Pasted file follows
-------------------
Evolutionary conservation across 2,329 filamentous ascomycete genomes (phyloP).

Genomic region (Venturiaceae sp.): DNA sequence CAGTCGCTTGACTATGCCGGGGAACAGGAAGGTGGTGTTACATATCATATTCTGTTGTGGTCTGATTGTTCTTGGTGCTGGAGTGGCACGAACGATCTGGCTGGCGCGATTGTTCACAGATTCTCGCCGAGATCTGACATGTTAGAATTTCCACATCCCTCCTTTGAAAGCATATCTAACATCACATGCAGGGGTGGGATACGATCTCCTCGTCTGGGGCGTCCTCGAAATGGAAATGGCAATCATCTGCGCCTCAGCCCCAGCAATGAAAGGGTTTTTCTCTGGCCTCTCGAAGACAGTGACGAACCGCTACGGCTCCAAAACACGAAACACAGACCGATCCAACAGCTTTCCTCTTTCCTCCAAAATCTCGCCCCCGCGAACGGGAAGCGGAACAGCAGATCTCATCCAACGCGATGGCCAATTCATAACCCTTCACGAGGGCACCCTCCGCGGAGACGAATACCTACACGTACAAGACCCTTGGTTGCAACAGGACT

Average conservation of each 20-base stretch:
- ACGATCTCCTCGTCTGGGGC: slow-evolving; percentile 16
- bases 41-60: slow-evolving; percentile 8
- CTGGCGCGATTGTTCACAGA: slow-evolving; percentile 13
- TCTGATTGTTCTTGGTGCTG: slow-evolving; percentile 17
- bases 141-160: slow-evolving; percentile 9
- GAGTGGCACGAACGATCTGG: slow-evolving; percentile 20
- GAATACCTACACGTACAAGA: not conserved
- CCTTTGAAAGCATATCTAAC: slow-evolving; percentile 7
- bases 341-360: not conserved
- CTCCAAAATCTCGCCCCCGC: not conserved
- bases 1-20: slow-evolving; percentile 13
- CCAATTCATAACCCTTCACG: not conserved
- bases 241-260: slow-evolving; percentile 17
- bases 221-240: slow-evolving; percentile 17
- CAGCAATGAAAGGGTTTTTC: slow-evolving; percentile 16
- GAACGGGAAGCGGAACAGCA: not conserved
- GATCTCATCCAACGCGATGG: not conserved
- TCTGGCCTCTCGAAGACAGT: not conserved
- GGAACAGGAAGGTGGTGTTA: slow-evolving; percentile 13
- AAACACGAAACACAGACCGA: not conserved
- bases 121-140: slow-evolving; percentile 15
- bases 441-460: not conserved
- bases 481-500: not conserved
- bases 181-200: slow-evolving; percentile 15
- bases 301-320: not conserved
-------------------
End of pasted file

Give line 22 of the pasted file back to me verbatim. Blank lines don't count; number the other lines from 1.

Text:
- GGAACAGGAAGGTGGTGTTA: slow-evolving; percentile 13